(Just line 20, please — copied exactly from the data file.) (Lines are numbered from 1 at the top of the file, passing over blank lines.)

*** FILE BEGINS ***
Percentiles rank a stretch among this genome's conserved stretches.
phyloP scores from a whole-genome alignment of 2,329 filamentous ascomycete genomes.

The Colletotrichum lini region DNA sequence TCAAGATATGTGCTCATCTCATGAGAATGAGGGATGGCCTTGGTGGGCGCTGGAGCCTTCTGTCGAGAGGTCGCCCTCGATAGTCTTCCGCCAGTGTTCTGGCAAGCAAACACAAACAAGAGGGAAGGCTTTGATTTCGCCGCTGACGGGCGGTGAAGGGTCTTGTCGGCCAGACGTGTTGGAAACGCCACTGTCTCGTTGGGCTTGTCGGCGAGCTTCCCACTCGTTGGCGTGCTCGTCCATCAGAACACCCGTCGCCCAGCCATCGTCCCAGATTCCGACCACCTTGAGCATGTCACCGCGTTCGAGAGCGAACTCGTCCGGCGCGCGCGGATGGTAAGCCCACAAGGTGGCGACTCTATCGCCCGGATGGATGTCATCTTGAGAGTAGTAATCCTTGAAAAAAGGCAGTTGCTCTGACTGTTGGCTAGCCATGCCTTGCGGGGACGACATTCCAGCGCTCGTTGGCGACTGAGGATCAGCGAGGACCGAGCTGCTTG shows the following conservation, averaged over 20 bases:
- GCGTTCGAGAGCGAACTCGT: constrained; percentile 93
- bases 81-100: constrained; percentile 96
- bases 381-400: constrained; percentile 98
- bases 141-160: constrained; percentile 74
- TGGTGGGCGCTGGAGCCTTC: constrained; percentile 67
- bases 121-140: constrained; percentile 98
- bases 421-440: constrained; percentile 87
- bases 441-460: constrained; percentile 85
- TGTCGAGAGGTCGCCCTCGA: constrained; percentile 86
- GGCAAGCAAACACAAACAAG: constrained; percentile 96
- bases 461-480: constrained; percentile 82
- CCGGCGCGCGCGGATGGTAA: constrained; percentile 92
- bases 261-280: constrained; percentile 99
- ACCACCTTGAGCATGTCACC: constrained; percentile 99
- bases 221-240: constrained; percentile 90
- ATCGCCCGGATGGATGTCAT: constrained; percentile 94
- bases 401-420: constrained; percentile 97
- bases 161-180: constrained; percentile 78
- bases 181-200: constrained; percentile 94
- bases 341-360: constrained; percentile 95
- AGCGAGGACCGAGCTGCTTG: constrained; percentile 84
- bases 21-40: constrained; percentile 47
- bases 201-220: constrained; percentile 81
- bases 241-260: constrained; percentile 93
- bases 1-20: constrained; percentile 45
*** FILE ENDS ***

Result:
- bases 401-420: constrained; percentile 97